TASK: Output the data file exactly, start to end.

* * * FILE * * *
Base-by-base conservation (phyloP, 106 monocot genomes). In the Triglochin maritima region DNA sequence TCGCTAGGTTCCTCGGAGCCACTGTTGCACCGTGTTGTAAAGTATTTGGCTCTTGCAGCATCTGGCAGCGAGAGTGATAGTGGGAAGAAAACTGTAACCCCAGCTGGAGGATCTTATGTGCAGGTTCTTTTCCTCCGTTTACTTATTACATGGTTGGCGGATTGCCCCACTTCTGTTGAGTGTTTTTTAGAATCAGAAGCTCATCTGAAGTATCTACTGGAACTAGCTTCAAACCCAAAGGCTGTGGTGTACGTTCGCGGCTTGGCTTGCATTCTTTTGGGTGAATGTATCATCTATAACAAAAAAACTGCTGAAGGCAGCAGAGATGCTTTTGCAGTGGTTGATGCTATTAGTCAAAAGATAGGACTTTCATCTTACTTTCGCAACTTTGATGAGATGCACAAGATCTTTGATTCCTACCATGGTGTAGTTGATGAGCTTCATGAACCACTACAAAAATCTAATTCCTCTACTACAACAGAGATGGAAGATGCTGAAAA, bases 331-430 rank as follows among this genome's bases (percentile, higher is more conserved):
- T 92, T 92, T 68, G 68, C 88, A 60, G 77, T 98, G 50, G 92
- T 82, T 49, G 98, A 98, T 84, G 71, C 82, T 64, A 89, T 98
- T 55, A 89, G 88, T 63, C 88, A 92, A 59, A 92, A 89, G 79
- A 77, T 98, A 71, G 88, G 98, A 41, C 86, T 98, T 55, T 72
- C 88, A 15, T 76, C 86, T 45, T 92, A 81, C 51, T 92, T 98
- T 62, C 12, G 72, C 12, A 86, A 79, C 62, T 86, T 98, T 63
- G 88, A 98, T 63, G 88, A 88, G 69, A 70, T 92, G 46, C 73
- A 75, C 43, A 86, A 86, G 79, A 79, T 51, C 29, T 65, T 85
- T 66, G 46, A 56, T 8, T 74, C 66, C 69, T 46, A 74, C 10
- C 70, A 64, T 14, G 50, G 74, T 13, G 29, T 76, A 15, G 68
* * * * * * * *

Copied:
Base-by-base conservation (phyloP, 106 monocot genomes). In the Triglochin maritima region DNA sequence TCGCTAGGTTCCTCGGAGCCACTGTTGCACCGTGTTGTAAAGTATTTGGCTCTTGCAGCATCTGGCAGCGAGAGTGATAGTGGGAAGAAAACTGTAACCCCAGCTGGAGGATCTTATGTGCAGGTTCTTTTCCTCCGTTTACTTATTACATGGTTGGCGGATTGCCCCACTTCTGTTGAGTGTTTTTTAGAATCAGAAGCTCATCTGAAGTATCTACTGGAACTAGCTTCAAACCCAAAGGCTGTGGTGTACGTTCGCGGCTTGGCTTGCATTCTTTTGGGTGAATGTATCATCTATAACAAAAAAACTGCTGAAGGCAGCAGAGATGCTTTTGCAGTGGTTGATGCTATTAGTCAAAAGATAGGACTTTCATCTTACTTTCGCAACTTTGATGAGATGCACAAGATCTTTGATTCCTACCATGGTGTAGTTGATGAGCTTCATGAACCACTACAAAAATCTAATTCCTCTACTACAACAGAGATGGAAGATGCTGAAAA, bases 331-430 rank as follows among this genome's bases (percentile, higher is more conserved):
- T 92, T 92, T 68, G 68, C 88, A 60, G 77, T 98, G 50, G 92
- T 82, T 49, G 98, A 98, T 84, G 71, C 82, T 64, A 89, T 98
- T 55, A 89, G 88, T 63, C 88, A 92, A 59, A 92, A 89, G 79
- A 77, T 98, A 71, G 88, G 98, A 41, C 86, T 98, T 55, T 72
- C 88, A 15, T 76, C 86, T 45, T 92, A 81, C 51, T 92, T 98
- T 62, C 12, G 72, C 12, A 86, A 79, C 62, T 86, T 98, T 63
- G 88, A 98, T 63, G 88, A 88, G 69, A 70, T 92, G 46, C 73
- A 75, C 43, A 86, A 86, G 79, A 79, T 51, C 29, T 65, T 85
- T 66, G 46, A 56, T 8, T 74, C 66, C 69, T 46, A 74, C 10
- C 70, A 64, T 14, G 50, G 74, T 13, G 29, T 76, A 15, G 68